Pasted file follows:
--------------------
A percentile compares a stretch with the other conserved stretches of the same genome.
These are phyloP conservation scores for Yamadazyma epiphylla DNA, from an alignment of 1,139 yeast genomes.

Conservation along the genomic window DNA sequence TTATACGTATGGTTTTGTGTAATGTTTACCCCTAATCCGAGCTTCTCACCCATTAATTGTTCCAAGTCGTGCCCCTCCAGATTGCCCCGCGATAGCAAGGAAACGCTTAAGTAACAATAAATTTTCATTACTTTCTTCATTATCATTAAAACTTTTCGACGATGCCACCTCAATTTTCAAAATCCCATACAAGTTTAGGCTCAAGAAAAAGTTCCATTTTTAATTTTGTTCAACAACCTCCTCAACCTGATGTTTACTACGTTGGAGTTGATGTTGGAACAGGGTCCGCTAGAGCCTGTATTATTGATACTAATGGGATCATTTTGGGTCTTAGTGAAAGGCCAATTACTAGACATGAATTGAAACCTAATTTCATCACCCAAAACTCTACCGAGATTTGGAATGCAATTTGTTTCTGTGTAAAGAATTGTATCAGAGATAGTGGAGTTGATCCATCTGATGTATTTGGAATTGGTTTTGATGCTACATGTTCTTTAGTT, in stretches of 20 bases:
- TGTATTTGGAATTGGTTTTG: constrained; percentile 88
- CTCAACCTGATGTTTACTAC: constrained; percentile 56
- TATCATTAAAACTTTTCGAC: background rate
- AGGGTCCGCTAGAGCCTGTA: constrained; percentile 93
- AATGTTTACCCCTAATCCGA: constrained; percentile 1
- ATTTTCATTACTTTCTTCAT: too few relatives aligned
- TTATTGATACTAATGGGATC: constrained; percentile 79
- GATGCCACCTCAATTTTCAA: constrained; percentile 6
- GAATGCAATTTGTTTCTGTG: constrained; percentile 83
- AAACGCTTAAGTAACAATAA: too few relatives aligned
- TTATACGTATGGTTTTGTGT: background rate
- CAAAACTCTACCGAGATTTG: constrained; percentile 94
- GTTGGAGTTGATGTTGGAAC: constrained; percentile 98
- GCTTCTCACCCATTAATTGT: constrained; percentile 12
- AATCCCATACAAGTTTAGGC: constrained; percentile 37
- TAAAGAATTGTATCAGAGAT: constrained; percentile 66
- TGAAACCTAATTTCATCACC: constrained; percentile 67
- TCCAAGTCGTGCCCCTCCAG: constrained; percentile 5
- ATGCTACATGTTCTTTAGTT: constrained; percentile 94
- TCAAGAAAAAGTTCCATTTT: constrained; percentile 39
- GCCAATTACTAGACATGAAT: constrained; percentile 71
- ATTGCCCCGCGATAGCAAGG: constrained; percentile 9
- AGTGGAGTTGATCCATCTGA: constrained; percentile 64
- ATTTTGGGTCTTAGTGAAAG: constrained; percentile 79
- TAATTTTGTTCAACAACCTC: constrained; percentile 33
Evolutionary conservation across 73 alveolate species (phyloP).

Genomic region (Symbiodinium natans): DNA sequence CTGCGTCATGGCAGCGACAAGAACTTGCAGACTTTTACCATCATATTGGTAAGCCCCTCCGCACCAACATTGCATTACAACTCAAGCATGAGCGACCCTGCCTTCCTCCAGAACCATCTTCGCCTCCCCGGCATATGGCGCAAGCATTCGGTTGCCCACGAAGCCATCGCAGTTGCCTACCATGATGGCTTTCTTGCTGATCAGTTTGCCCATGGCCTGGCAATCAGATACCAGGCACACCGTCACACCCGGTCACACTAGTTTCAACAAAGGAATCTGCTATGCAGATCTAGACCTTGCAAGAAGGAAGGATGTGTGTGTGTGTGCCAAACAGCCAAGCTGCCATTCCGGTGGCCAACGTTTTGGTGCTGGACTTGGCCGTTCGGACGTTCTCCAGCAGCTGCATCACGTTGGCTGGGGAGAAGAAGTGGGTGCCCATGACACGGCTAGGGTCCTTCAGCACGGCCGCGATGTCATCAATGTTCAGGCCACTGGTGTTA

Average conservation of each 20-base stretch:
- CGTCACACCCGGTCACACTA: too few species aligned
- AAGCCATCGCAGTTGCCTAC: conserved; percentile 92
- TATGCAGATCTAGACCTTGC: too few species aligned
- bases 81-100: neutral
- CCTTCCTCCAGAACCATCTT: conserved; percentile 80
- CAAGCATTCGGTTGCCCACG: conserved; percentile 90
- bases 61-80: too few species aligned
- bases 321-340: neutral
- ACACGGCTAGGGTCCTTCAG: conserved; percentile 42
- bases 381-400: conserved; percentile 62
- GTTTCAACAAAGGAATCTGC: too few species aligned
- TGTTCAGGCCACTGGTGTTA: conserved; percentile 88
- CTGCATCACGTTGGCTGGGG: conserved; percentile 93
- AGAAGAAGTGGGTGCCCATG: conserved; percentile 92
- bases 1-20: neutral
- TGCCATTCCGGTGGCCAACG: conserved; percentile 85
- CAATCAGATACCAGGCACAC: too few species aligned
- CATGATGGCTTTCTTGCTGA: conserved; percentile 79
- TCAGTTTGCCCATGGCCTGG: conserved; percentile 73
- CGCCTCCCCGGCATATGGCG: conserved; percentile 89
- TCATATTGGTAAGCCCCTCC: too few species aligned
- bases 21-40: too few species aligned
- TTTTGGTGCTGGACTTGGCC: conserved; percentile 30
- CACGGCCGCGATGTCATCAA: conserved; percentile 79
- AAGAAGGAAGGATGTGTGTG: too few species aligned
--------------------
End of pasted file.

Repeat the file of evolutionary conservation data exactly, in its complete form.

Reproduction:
A percentile compares a stretch with the other conserved stretches of the same genome.
These are phyloP conservation scores for Yamadazyma epiphylla DNA, from an alignment of 1,139 yeast genomes.

Conservation along the genomic window DNA sequence TTATACGTATGGTTTTGTGTAATGTTTACCCCTAATCCGAGCTTCTCACCCATTAATTGTTCCAAGTCGTGCCCCTCCAGATTGCCCCGCGATAGCAAGGAAACGCTTAAGTAACAATAAATTTTCATTACTTTCTTCATTATCATTAAAACTTTTCGACGATGCCACCTCAATTTTCAAAATCCCATACAAGTTTAGGCTCAAGAAAAAGTTCCATTTTTAATTTTGTTCAACAACCTCCTCAACCTGATGTTTACTACGTTGGAGTTGATGTTGGAACAGGGTCCGCTAGAGCCTGTATTATTGATACTAATGGGATCATTTTGGGTCTTAGTGAAAGGCCAATTACTAGACATGAATTGAAACCTAATTTCATCACCCAAAACTCTACCGAGATTTGGAATGCAATTTGTTTCTGTGTAAAGAATTGTATCAGAGATAGTGGAGTTGATCCATCTGATGTATTTGGAATTGGTTTTGATGCTACATGTTCTTTAGTT, in stretches of 20 bases:
- TGTATTTGGAATTGGTTTTG: constrained; percentile 88
- CTCAACCTGATGTTTACTAC: constrained; percentile 56
- TATCATTAAAACTTTTCGAC: background rate
- AGGGTCCGCTAGAGCCTGTA: constrained; percentile 93
- AATGTTTACCCCTAATCCGA: constrained; percentile 1
- ATTTTCATTACTTTCTTCAT: too few relatives aligned
- TTATTGATACTAATGGGATC: constrained; percentile 79
- GATGCCACCTCAATTTTCAA: constrained; percentile 6
- GAATGCAATTTGTTTCTGTG: constrained; percentile 83
- AAACGCTTAAGTAACAATAA: too few relatives aligned
- TTATACGTATGGTTTTGTGT: background rate
- CAAAACTCTACCGAGATTTG: constrained; percentile 94
- GTTGGAGTTGATGTTGGAAC: constrained; percentile 98
- GCTTCTCACCCATTAATTGT: constrained; percentile 12
- AATCCCATACAAGTTTAGGC: constrained; percentile 37
- TAAAGAATTGTATCAGAGAT: constrained; percentile 66
- TGAAACCTAATTTCATCACC: constrained; percentile 67
- TCCAAGTCGTGCCCCTCCAG: constrained; percentile 5
- ATGCTACATGTTCTTTAGTT: constrained; percentile 94
- TCAAGAAAAAGTTCCATTTT: constrained; percentile 39
- GCCAATTACTAGACATGAAT: constrained; percentile 71
- ATTGCCCCGCGATAGCAAGG: constrained; percentile 9
- AGTGGAGTTGATCCATCTGA: constrained; percentile 64
- ATTTTGGGTCTTAGTGAAAG: constrained; percentile 79
- TAATTTTGTTCAACAACCTC: constrained; percentile 33
Evolutionary conservation across 73 alveolate species (phyloP).

Genomic region (Symbiodinium natans): DNA sequence CTGCGTCATGGCAGCGACAAGAACTTGCAGACTTTTACCATCATATTGGTAAGCCCCTCCGCACCAACATTGCATTACAACTCAAGCATGAGCGACCCTGCCTTCCTCCAGAACCATCTTCGCCTCCCCGGCATATGGCGCAAGCATTCGGTTGCCCACGAAGCCATCGCAGTTGCCTACCATGATGGCTTTCTTGCTGATCAGTTTGCCCATGGCCTGGCAATCAGATACCAGGCACACCGTCACACCCGGTCACACTAGTTTCAACAAAGGAATCTGCTATGCAGATCTAGACCTTGCAAGAAGGAAGGATGTGTGTGTGTGTGCCAAACAGCCAAGCTGCCATTCCGGTGGCCAACGTTTTGGTGCTGGACTTGGCCGTTCGGACGTTCTCCAGCAGCTGCATCACGTTGGCTGGGGAGAAGAAGTGGGTGCCCATGACACGGCTAGGGTCCTTCAGCACGGCCGCGATGTCATCAATGTTCAGGCCACTGGTGTTA

Average conservation of each 20-base stretch:
- CGTCACACCCGGTCACACTA: too few species aligned
- AAGCCATCGCAGTTGCCTAC: conserved; percentile 92
- TATGCAGATCTAGACCTTGC: too few species aligned
- bases 81-100: neutral
- CCTTCCTCCAGAACCATCTT: conserved; percentile 80
- CAAGCATTCGGTTGCCCACG: conserved; percentile 90
- bases 61-80: too few species aligned
- bases 321-340: neutral
- ACACGGCTAGGGTCCTTCAG: conserved; percentile 42
- bases 381-400: conserved; percentile 62
- GTTTCAACAAAGGAATCTGC: too few species aligned
- TGTTCAGGCCACTGGTGTTA: conserved; percentile 88
- CTGCATCACGTTGGCTGGGG: conserved; percentile 93
- AGAAGAAGTGGGTGCCCATG: conserved; percentile 92
- bases 1-20: neutral
- TGCCATTCCGGTGGCCAACG: conserved; percentile 85
- CAATCAGATACCAGGCACAC: too few species aligned
- CATGATGGCTTTCTTGCTGA: conserved; percentile 79
- TCAGTTTGCCCATGGCCTGG: conserved; percentile 73
- CGCCTCCCCGGCATATGGCG: conserved; percentile 89
- TCATATTGGTAAGCCCCTCC: too few species aligned
- bases 21-40: too few species aligned
- TTTTGGTGCTGGACTTGGCC: conserved; percentile 30
- CACGGCCGCGATGTCATCAA: conserved; percentile 79
- AAGAAGGAAGGATGTGTGTG: too few species aligned